SERIES: Security Now!
DATE: September 1, 2015
TITLE: uBlock Origin
HOSTS: Steve Gibson & Leo Laporte
DESCRIPTION: Leo and I catch up with the week's major security events. We then examine the ecosystem of web page advertising by comparing it to other “opportunistic advertising” such as that appearing on public transportation, highway billboards, broadcast television commercials and other public venues - which consumers have no obligation to consume. I eschew the implication that visitors to a web page have an obligation to retrieve third-party content, over which the website has little or no control, which consumes bandwidth, reduces online privacy, hinders performance, and potentially exposes visitors to malicious exploitation. And I believe this remains true even when a visitor's retrieval of such despicable third-party content would generate much-needed revenue for the visited site. Finally, I review the many operational features of uBlock Origin, my chosen HTML firewall, which effectively returns control to web users.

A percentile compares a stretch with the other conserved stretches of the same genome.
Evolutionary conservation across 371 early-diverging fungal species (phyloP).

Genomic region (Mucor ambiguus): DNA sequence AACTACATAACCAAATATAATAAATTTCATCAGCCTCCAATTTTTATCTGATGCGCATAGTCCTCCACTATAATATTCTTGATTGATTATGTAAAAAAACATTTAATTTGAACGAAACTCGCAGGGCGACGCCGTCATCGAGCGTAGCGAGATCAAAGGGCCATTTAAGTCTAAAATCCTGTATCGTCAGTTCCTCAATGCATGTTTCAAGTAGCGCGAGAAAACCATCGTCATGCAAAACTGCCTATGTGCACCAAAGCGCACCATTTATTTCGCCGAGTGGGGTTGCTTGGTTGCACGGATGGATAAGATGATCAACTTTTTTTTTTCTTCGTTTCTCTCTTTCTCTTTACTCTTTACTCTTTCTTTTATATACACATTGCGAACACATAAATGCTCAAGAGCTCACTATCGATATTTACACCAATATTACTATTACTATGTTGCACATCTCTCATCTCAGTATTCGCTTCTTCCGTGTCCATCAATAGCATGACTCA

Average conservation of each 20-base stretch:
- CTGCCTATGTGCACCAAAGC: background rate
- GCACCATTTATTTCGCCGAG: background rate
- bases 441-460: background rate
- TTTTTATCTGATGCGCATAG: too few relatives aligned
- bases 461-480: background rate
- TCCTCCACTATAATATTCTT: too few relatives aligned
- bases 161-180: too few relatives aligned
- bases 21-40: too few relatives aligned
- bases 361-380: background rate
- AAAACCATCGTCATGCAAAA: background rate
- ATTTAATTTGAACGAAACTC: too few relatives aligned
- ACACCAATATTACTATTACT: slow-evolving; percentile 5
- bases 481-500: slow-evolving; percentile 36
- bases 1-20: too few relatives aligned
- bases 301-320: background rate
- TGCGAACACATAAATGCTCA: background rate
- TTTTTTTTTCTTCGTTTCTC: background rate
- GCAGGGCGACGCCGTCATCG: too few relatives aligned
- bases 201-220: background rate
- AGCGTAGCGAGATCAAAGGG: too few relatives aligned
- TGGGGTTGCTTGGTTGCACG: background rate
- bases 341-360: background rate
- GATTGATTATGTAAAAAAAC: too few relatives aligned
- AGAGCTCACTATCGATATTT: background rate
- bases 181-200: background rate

SHOW TEASE: It's time for Security Now!. Steve Gibson's here. This is the episode I've been waiting for all week. He's going to cover adblocking, why he thinks we need adblockers, and, I think, I'm guessing, his favorite ad blocker to date. Actually, I like it a lot, too. uBlock Origin, how it works, how to work it best, coming up next on Security Now!.
LEO LAPORTE: This is Security Now! with Steve Gibson, Episode 523, recorded Tuesday, September 1st, 2015: uBlock Origin.